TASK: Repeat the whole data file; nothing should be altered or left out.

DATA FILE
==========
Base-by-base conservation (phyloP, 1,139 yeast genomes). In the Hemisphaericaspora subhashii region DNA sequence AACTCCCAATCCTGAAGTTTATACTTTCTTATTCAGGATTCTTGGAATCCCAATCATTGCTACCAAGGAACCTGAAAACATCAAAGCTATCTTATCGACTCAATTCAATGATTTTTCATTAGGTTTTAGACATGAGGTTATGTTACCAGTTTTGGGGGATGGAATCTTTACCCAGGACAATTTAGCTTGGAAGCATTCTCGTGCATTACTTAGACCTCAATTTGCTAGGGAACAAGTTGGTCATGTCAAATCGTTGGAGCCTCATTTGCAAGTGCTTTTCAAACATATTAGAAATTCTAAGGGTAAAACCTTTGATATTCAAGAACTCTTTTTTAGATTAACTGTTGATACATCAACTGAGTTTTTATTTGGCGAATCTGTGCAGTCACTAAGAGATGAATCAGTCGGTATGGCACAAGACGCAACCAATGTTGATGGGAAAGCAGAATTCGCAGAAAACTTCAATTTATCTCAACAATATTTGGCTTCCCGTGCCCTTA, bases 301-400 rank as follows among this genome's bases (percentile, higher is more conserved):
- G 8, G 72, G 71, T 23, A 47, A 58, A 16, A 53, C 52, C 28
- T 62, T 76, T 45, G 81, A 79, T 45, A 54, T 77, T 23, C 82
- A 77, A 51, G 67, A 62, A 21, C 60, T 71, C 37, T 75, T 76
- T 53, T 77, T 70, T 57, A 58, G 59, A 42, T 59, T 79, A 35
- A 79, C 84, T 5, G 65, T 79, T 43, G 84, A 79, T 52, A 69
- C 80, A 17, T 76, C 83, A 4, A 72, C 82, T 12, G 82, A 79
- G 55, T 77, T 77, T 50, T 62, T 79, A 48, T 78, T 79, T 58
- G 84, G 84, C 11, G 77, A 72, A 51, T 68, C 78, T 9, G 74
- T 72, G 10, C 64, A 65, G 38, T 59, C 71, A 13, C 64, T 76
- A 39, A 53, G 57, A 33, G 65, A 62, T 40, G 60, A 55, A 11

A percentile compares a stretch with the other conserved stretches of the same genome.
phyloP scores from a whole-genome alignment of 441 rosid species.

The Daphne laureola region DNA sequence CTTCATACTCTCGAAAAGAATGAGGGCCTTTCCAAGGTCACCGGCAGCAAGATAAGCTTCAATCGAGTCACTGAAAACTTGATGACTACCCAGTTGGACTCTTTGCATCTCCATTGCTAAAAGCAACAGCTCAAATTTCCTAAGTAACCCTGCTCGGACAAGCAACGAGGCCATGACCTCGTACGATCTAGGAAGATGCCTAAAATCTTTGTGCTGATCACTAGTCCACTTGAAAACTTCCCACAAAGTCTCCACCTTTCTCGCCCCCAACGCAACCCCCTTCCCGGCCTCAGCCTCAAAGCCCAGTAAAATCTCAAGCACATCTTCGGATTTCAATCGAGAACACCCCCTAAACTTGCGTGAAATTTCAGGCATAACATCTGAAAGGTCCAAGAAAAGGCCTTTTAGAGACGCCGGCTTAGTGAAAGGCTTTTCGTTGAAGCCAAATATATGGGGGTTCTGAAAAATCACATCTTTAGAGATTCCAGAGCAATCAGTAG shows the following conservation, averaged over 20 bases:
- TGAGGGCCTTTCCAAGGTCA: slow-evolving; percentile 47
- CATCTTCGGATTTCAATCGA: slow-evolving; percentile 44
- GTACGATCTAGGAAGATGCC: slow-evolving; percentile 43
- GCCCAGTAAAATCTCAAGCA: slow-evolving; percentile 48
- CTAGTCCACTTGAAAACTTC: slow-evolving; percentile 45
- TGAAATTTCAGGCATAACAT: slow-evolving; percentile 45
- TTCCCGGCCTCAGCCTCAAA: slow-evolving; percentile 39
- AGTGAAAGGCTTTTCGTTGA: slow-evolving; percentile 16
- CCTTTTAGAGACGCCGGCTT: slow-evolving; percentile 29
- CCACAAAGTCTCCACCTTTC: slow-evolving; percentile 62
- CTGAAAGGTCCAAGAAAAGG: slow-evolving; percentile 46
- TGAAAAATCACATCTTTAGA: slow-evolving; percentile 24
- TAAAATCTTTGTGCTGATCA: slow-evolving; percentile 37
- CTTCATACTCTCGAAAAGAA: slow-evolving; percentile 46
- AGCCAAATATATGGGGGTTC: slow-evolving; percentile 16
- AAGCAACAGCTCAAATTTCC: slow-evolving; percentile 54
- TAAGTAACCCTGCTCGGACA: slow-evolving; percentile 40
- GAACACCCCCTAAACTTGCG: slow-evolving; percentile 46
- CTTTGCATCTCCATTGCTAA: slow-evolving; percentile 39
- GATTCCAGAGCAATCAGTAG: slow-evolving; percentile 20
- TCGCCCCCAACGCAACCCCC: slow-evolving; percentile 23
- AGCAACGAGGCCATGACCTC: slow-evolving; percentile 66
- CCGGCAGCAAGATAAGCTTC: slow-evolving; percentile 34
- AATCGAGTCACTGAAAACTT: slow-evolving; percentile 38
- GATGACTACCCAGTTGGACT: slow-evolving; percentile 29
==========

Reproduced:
Base-by-base conservation (phyloP, 1,139 yeast genomes). In the Hemisphaericaspora subhashii region DNA sequence AACTCCCAATCCTGAAGTTTATACTTTCTTATTCAGGATTCTTGGAATCCCAATCATTGCTACCAAGGAACCTGAAAACATCAAAGCTATCTTATCGACTCAATTCAATGATTTTTCATTAGGTTTTAGACATGAGGTTATGTTACCAGTTTTGGGGGATGGAATCTTTACCCAGGACAATTTAGCTTGGAAGCATTCTCGTGCATTACTTAGACCTCAATTTGCTAGGGAACAAGTTGGTCATGTCAAATCGTTGGAGCCTCATTTGCAAGTGCTTTTCAAACATATTAGAAATTCTAAGGGTAAAACCTTTGATATTCAAGAACTCTTTTTTAGATTAACTGTTGATACATCAACTGAGTTTTTATTTGGCGAATCTGTGCAGTCACTAAGAGATGAATCAGTCGGTATGGCACAAGACGCAACCAATGTTGATGGGAAAGCAGAATTCGCAGAAAACTTCAATTTATCTCAACAATATTTGGCTTCCCGTGCCCTTA, bases 301-400 rank as follows among this genome's bases (percentile, higher is more conserved):
- G 8, G 72, G 71, T 23, A 47, A 58, A 16, A 53, C 52, C 28
- T 62, T 76, T 45, G 81, A 79, T 45, A 54, T 77, T 23, C 82
- A 77, A 51, G 67, A 62, A 21, C 60, T 71, C 37, T 75, T 76
- T 53, T 77, T 70, T 57, A 58, G 59, A 42, T 59, T 79, A 35
- A 79, C 84, T 5, G 65, T 79, T 43, G 84, A 79, T 52, A 69
- C 80, A 17, T 76, C 83, A 4, A 72, C 82, T 12, G 82, A 79
- G 55, T 77, T 77, T 50, T 62, T 79, A 48, T 78, T 79, T 58
- G 84, G 84, C 11, G 77, A 72, A 51, T 68, C 78, T 9, G 74
- T 72, G 10, C 64, A 65, G 38, T 59, C 71, A 13, C 64, T 76
- A 39, A 53, G 57, A 33, G 65, A 62, T 40, G 60, A 55, A 11

A percentile compares a stretch with the other conserved stretches of the same genome.
phyloP scores from a whole-genome alignment of 441 rosid species.

The Daphne laureola region DNA sequence CTTCATACTCTCGAAAAGAATGAGGGCCTTTCCAAGGTCACCGGCAGCAAGATAAGCTTCAATCGAGTCACTGAAAACTTGATGACTACCCAGTTGGACTCTTTGCATCTCCATTGCTAAAAGCAACAGCTCAAATTTCCTAAGTAACCCTGCTCGGACAAGCAACGAGGCCATGACCTCGTACGATCTAGGAAGATGCCTAAAATCTTTGTGCTGATCACTAGTCCACTTGAAAACTTCCCACAAAGTCTCCACCTTTCTCGCCCCCAACGCAACCCCCTTCCCGGCCTCAGCCTCAAAGCCCAGTAAAATCTCAAGCACATCTTCGGATTTCAATCGAGAACACCCCCTAAACTTGCGTGAAATTTCAGGCATAACATCTGAAAGGTCCAAGAAAAGGCCTTTTAGAGACGCCGGCTTAGTGAAAGGCTTTTCGTTGAAGCCAAATATATGGGGGTTCTGAAAAATCACATCTTTAGAGATTCCAGAGCAATCAGTAG shows the following conservation, averaged over 20 bases:
- TGAGGGCCTTTCCAAGGTCA: slow-evolving; percentile 47
- CATCTTCGGATTTCAATCGA: slow-evolving; percentile 44
- GTACGATCTAGGAAGATGCC: slow-evolving; percentile 43
- GCCCAGTAAAATCTCAAGCA: slow-evolving; percentile 48
- CTAGTCCACTTGAAAACTTC: slow-evolving; percentile 45
- TGAAATTTCAGGCATAACAT: slow-evolving; percentile 45
- TTCCCGGCCTCAGCCTCAAA: slow-evolving; percentile 39
- AGTGAAAGGCTTTTCGTTGA: slow-evolving; percentile 16
- CCTTTTAGAGACGCCGGCTT: slow-evolving; percentile 29
- CCACAAAGTCTCCACCTTTC: slow-evolving; percentile 62
- CTGAAAGGTCCAAGAAAAGG: slow-evolving; percentile 46
- TGAAAAATCACATCTTTAGA: slow-evolving; percentile 24
- TAAAATCTTTGTGCTGATCA: slow-evolving; percentile 37
- CTTCATACTCTCGAAAAGAA: slow-evolving; percentile 46
- AGCCAAATATATGGGGGTTC: slow-evolving; percentile 16
- AAGCAACAGCTCAAATTTCC: slow-evolving; percentile 54
- TAAGTAACCCTGCTCGGACA: slow-evolving; percentile 40
- GAACACCCCCTAAACTTGCG: slow-evolving; percentile 46
- CTTTGCATCTCCATTGCTAA: slow-evolving; percentile 39
- GATTCCAGAGCAATCAGTAG: slow-evolving; percentile 20
- TCGCCCCCAACGCAACCCCC: slow-evolving; percentile 23
- AGCAACGAGGCCATGACCTC: slow-evolving; percentile 66
- CCGGCAGCAAGATAAGCTTC: slow-evolving; percentile 34
- AATCGAGTCACTGAAAACTT: slow-evolving; percentile 38
- GATGACTACCCAGTTGGACT: slow-evolving; percentile 29